[T]he attack against Jesus was mounted, not owing to the harshness of his demands, but owing to his forgiveness. Not the harsh but the gracious element of the call to repentance incited the Galileans against him, not the fact that Jesus called Capernaum evil and impure but that he completely overlooked sin in his dealings with those who repented. This resulted from the fact that the inner situation of the Jewish community was determined by Pharisaism. The consciences were awake, sin was feared; there was a readiness to do difficult things and to suffer for God's sake. 'What is God's work in order that we might do it?' they asked, reay to undergo whatever he might demand (John 6:28).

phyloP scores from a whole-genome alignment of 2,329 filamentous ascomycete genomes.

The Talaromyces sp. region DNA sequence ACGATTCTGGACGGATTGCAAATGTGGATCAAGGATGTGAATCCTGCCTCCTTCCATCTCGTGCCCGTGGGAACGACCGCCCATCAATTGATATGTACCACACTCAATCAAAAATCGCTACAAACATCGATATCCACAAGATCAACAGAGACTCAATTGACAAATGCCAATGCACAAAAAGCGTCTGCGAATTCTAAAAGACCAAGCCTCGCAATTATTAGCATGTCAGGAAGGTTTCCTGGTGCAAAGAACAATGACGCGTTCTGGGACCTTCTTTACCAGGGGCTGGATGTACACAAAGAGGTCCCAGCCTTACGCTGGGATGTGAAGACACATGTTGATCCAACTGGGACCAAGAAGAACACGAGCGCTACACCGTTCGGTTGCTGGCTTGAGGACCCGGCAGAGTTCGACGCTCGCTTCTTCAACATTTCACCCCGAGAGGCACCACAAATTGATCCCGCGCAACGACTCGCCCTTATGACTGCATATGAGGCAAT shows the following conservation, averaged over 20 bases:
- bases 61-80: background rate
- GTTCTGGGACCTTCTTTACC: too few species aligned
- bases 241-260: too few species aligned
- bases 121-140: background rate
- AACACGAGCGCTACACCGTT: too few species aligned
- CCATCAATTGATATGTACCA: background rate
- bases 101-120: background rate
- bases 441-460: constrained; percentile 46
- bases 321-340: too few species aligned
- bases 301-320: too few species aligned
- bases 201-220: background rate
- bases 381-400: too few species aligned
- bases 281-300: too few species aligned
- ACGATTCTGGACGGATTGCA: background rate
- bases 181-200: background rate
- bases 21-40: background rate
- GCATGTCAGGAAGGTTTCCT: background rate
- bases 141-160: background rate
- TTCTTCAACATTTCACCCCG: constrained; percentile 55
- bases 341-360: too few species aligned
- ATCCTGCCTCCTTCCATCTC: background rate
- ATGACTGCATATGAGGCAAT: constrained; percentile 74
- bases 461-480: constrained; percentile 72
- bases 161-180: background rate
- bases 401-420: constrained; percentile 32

This zeal, however, was interwoven with a concept of righteousness that rejected grace.
--Adolf Schlatter, The History of the Christ, 164